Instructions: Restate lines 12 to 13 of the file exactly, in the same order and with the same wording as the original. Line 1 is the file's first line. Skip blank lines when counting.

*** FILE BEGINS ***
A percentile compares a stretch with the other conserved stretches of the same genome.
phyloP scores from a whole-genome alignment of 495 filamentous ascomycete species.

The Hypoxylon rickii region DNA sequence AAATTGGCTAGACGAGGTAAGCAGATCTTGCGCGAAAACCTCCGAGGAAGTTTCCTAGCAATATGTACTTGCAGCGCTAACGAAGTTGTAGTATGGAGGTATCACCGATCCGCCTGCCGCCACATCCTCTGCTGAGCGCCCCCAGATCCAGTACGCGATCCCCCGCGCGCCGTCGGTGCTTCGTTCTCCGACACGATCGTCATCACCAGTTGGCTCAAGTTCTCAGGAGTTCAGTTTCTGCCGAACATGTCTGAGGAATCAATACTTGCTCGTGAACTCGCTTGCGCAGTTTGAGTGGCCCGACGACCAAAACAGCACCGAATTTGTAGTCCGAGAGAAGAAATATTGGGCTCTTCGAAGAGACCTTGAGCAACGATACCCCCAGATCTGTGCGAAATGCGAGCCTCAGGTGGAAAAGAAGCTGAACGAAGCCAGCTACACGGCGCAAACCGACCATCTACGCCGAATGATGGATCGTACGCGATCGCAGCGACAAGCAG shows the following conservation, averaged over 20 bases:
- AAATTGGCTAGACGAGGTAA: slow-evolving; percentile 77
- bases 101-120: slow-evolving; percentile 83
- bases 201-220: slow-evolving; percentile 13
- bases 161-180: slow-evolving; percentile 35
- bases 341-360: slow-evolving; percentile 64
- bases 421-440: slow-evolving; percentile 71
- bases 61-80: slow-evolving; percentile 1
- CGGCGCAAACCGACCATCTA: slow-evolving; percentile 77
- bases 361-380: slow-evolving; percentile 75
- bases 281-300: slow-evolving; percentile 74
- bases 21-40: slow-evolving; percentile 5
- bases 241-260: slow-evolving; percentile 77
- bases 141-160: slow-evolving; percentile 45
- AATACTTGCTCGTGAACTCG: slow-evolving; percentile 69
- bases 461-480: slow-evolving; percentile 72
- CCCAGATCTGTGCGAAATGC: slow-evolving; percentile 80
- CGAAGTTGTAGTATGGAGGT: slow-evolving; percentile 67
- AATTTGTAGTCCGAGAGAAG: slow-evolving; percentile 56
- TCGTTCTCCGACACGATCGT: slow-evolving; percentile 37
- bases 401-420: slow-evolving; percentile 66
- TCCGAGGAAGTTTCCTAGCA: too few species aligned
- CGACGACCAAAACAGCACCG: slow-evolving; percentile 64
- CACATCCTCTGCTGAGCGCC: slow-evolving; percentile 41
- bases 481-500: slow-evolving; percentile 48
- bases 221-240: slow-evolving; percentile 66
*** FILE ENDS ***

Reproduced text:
- bases 361-380: slow-evolving; percentile 75
- bases 281-300: slow-evolving; percentile 74